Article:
Subspinal impingement: clinical outcomes of arthroscopic decompression with one year minimum follow up

Frankl Michal*, Eyal Amar, Ran Atzmon, Zachary Sharfman, Barak Haviv, Gilad Eisenberg, Ehud Rath

*Corresponding author for this work

Research output: Contribution to journalArticlepeer-review


Purpose: This study was designed to (1) evaluate the clinical outcomes after arthroscopic subspinal decompression in patients with hip impingement symptoms and low AIIS, and to (2) assess the presence of low anterior inferior iliac spine on the pre-operative radiographs of patients with established subspinal impingement diagnosed intra-operatively. Methods: Retrospective analysis of patients who underwent arthroscopic subspinal decompression has been performed. The indications for surgery were femoroacetabular impingement (FAI), or subspinal impingement. Pre-operative radiographs were assessed for anterior inferior iliac spine type. Intra-operative diagnosis of low anterior inferior iliac spine was based on the level of anterior inferior iliac spine extension relative to the acetabulum and the presence of reciprocal labral and chondral lesions. In patients where low anterior inferior iliac spine was not diagnosed on pre-operative radiographs, the pre-operative radiographs were re-read retrospectively to assess missed signs of low anterior inferior iliac spine. Results: Thirty-four patients underwent arthroscopic subspinal decompression between 2012 and 2015. The patients were followed for a median of 25 months (13–37 months). Intra-operatively, grade 2 anterior inferior iliac spine was found in 27 patients and grade 3 anterior inferior iliac spine was found in 7 patients. MHHS, HOS, and HOSS scores increased from median (range) pre-operative scores of 55 (11–90), 48 (20–91) and 20 (0–80) to 95 (27–100), 94 (30–100) and 91 (5–100), respectively (p < 0.0001, p = 0.001, p < 0.0001, respectively). Pre-operative diagnosis of low AIIS was made in 6/34 patients via AP radiographs. On retrospective analysis of pre-operative radiographs, signs of low AIIS were still not observed in 21/34 (61.8%) patients. Conclusions: Arthroscopic subspinal decompression of low AIIS yielded significantly improved outcome measures and high patient satisfaction at a minimum of 13 months follow-up. Low AIIS is often under-diagnosed on AP pelvis and lateral frog radiographs and if left untreated, may result in unresolved symptoms and failed procedure. Level of evidence: IV.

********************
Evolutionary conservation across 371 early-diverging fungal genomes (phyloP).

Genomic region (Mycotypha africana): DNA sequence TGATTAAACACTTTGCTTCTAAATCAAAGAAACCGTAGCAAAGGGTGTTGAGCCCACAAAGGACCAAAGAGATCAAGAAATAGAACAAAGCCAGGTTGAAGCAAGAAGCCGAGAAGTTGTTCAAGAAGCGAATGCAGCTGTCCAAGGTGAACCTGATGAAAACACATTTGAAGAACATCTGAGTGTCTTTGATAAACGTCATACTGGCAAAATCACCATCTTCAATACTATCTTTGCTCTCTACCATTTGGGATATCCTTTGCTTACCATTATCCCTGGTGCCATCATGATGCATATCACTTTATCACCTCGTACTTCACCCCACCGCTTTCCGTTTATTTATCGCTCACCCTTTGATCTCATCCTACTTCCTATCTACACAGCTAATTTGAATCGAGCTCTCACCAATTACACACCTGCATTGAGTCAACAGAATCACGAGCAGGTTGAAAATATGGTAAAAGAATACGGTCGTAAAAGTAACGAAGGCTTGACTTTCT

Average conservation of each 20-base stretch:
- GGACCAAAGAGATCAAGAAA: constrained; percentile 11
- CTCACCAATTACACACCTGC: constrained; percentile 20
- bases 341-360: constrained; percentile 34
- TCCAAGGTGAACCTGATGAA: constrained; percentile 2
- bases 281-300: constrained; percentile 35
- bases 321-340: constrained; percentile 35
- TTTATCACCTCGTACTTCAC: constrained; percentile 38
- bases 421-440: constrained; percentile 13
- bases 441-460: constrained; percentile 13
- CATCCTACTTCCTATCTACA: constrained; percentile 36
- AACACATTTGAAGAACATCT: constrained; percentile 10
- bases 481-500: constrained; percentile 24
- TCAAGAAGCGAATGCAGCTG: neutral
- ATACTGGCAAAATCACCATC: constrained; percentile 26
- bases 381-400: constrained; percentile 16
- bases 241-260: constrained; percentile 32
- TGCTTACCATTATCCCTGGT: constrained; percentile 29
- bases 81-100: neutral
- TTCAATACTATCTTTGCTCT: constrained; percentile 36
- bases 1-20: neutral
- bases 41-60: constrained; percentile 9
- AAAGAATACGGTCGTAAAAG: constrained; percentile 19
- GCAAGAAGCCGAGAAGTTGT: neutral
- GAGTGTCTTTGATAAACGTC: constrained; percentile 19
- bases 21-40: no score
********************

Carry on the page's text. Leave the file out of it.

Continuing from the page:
Original languageEnglish
Pages (from-to)2756-2762
Number of pages7
JournalKnee Surgery, Sports Traumatology, Arthroscopy
Issue number9
StatePublished - 1 Sep 2020


  • Hip arthroscopy
  • Hip impingement
  • Low AIIS
  • Subspinal impingement


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